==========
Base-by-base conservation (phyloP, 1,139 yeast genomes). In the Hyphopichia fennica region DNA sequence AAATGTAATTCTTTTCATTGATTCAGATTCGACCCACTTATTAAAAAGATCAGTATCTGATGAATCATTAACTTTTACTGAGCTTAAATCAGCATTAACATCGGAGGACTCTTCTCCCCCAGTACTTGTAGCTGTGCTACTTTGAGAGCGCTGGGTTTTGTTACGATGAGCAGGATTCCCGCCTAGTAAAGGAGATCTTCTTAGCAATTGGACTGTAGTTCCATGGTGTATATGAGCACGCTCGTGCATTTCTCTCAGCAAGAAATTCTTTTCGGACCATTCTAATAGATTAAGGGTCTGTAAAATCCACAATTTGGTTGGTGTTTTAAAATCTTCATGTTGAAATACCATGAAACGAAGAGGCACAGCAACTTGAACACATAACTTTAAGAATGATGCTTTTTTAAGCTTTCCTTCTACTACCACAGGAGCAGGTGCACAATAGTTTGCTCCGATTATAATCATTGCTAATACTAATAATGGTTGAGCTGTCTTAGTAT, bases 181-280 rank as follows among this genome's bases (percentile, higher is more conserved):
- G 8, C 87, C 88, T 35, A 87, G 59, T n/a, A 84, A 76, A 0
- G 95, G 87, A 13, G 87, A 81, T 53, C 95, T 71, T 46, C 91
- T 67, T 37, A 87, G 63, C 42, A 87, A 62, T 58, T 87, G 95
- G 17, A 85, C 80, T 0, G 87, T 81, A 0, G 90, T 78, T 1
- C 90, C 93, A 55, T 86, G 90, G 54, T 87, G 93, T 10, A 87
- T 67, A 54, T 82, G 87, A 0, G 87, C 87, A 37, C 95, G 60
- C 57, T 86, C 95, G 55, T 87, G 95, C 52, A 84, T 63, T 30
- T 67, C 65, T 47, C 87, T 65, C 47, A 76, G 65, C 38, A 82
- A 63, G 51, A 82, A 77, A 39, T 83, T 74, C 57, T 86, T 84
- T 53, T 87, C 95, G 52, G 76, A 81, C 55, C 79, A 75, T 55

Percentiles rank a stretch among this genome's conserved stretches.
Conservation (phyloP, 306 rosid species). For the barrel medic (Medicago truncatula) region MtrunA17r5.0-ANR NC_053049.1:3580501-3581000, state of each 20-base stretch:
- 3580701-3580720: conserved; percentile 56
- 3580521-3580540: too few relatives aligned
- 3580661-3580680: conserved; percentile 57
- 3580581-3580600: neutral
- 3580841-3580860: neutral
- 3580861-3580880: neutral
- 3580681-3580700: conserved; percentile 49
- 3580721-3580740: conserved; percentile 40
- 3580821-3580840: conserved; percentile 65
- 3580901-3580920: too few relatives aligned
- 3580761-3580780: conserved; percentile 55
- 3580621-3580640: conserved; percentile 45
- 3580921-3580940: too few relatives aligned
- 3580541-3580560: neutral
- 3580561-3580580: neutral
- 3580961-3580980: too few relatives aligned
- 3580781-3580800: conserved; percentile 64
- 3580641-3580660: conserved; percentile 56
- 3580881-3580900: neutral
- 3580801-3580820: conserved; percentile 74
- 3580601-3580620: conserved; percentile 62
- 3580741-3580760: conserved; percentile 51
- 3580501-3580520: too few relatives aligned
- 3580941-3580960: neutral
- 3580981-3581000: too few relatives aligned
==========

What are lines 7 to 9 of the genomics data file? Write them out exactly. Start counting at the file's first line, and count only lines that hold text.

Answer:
- T 67, A 54, T 82, G 87, A 0, G 87, C 87, A 37, C 95, G 60
- C 57, T 86, C 95, G 55, T 87, G 95, C 52, A 84, T 63, T 30
- T 67, C 65, T 47, C 87, T 65, C 47, A 76, G 65, C 38, A 82